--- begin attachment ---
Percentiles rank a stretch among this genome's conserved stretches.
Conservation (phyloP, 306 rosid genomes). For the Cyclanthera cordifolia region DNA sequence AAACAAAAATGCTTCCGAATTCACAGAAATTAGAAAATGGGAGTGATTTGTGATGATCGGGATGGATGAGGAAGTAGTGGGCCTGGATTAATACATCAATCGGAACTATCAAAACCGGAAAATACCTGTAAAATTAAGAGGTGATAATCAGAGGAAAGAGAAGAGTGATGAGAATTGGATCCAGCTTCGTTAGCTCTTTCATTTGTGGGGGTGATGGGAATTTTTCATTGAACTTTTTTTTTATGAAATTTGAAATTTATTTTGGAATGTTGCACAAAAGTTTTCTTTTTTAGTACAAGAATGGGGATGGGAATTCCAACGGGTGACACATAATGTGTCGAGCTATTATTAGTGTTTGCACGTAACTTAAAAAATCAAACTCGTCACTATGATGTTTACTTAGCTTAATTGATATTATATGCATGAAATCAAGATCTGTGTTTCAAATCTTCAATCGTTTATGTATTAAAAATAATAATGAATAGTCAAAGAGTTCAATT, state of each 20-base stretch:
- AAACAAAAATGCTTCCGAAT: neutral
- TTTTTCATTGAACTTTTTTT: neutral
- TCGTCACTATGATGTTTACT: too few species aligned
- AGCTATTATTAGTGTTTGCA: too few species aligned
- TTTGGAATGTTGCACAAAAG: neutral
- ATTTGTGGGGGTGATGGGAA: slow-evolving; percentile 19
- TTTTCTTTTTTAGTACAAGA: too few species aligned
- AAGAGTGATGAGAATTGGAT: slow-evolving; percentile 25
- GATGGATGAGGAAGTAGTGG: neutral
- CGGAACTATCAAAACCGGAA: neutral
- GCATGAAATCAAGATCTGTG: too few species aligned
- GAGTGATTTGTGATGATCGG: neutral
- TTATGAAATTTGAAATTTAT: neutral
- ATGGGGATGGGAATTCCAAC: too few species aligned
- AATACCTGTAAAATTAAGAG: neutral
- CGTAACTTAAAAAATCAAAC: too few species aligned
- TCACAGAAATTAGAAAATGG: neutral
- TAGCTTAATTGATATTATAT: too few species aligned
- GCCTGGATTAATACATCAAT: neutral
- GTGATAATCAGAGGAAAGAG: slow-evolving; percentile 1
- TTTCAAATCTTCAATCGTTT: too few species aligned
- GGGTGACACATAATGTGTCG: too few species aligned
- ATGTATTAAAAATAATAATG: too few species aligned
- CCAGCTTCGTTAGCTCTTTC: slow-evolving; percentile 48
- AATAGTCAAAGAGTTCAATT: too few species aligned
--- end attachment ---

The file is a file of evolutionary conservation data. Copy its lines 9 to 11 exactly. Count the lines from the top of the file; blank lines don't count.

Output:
- TTTTCTTTTTTAGTACAAGA: too few species aligned
- AAGAGTGATGAGAATTGGAT: slow-evolving; percentile 25
- GATGGATGAGGAAGTAGTGG: neutral